Since 2017, the First-Generation College Celebration has commemorated the passing of the Higher Education Act of 1965, which increased access to higher education for low-income and first-generation populations. Phi Delta Theta recognizes the journey every college student takes before they set foot on campus, and bridging the financial gap to membership for first-generation students is essential to their success in college. In 2021, the Phi Delta Theta Foundation Board of Trustees approved a four-year initiative providing $1,000,000 in scholarships ($250,000 annually) to new members of Phi Delta Theta who did not have a parent or guardian to complete a four-year college degree program.
We surveyed first-generation new member scholarship recipients to allow them to tell us their stories. Chase Radomski, North Dakota ’26, shared his experience with us.
What did it feel like entering college as a first-generation student?
Going to college was a daunting experience. I was moving to the University of North Dakota, which was halfway across the country, to start my life alone. I knew nobody; I didn’t have any family out here, and once my family left to take the two-day trip back home, I felt alone. But my parents worked hard to give me the best shot at life I could get, and I am forever grateful to them.
Talk about what you experienced as you began your journey with Phi Delta Theta.
I rushed Phi Delta Theta in the fall of my first year. I looked into a few different fraternities like most first-year students do, and I didn’t like what I saw in most of them, and I didn’t see genuine brotherhood. Then, that Thursday night, Tyler Schmidt texted me to come to a Phi Delta Theta recruitment event. Once I showed up, I immediately felt welcome and comfortable. After talking with dozens of the brothers that night, I knew Phi Delta Theta differed from the rest. I signed my bid card as fast as I could, and I’ve never looked back. That feeling last year when I first met my brothers has persisted through all my experiences at UND. I’m not as alone as I thought I’d be when I first showed up. My brothers have given me so much to help me become the greatest version of myself.
I’m a double major in mechanical and aerospace engineering and the vice president of UND’s Advanced Rocketry Club. Juggling everything from the Fraternity, my classes, building and launching rockets has been challenging; they all take up so much time. However, I have an overwhelming amount of support behind me. I know that every brother wants me to succeed and accomplish my goals just like I want them to be themselves. I love helping my brothers with their homework, repairing vehicles, and maintaining the house, among other things. It’s the least I can do for them after welcoming me into the Fraternity.
What can you expect going forward with all that you know and with all these resources at your disposal?
My future is very exciting to me. I want to pursue a career as an engineer in the private space industry, whether with SpaceX, Blue Origin, Virgin Galactic, or even start my own company. Phi Delta Theta’s distinguished history of putting the first man on the moon (Neil Armstrong) greatly inspires me as a student in this field. Being a part of this chapter has helped me build lifelong friendships, given me leadership opportunities, and created memories that I wouldn’t imagine experiencing otherwise. Phi Delta Theta has changed my perspective on life, and with this, I can achieve anything I set my mind to.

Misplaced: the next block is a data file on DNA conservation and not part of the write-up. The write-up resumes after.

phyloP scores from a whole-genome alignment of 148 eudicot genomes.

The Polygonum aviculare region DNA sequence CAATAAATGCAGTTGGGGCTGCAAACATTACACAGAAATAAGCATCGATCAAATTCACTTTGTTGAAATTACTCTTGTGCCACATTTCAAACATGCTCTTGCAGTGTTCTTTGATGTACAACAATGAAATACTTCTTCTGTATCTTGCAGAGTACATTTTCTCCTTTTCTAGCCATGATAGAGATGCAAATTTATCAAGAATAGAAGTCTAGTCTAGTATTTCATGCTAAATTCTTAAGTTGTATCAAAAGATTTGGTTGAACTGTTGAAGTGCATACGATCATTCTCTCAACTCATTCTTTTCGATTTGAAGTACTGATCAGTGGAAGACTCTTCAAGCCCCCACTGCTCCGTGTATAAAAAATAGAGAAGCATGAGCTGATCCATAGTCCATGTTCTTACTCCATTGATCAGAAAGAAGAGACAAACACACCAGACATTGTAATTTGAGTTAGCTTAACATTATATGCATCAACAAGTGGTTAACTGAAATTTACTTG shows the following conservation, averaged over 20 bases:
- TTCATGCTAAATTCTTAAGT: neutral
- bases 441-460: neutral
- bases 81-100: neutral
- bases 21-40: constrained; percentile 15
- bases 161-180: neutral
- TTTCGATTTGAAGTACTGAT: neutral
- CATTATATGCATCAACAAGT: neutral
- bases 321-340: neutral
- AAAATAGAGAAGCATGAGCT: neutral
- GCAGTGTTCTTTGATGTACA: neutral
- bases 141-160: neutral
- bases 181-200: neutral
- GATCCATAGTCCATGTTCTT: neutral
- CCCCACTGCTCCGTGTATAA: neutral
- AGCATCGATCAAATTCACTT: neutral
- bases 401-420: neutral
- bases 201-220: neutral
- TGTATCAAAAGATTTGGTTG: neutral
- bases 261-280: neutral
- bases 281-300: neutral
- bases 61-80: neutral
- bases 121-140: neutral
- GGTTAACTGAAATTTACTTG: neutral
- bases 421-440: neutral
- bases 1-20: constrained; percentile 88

If you had to say one thing to your younger self, going into college as a first-generation student and knowing what you know now as a member of Phi Delta Theta, what do you think you would say?
If I could go back and tell my younger self anything, it would be to stay focused, driven, and keep working hard. COVID wrecked my high school experience. Being from Washington, we shut down for nearly three full years. With so much uncertainty, I lost track of my goals when I could’ve used that time to put myself ahead of the pack. It was a tough time mentally, and it took a lot of effort to get back on track. My advice to my younger self is to find an outlet for creativity and use this time to start projects and focus on learning more outside Zoom classes.
Are you a first-generation college student and a new member of Phi Delta Theta? Apply for a scholarship!
Phi Delta Theta members who are first-generation college students* and were initiated in Phi Delta Theta after 7/1/2023 are eligible to apply for this scholarship before the end of their first academic year of membership.
* Phi Delta Theta defines first-generation as a student who has not had a parent or guardian complete a four-year degree.
Applications for all Foundation scholarships are available through the myPhiDelt membership portal. First-Generation New Member applications will auto-populate if you indicated you are a first-generation college student upon creating your myPhiDelt account. If you have questions, please contact Bonnie Schiller to help with the process.
About the Phi Delta Theta Foundation
The Phi Delta Theta Foundation exists to strengthen men for life by building on the tradition of our core values: Friendship, Sound Learning, and Rectitude.
Since its very humble beginnings, the Foundation has awarded more than $5 million in scholarships and fellowships to outstanding young Phis. The Foundation has also granted nearly $12 million toward the Fraternity’s premiere leadership and educational programs, such as the McKenzie Family Presidents Leadership Conference, the Kleberg Emerging Leaders Institute, The Ihlenfeld University for Online Education, the Leadership Consultant Program and the Alcohol- Free Housing initiative.
To learn more about the Phi Delta Theta Foundation’s First-Generation Scholarships and their impact, view our 2023 Impact Report.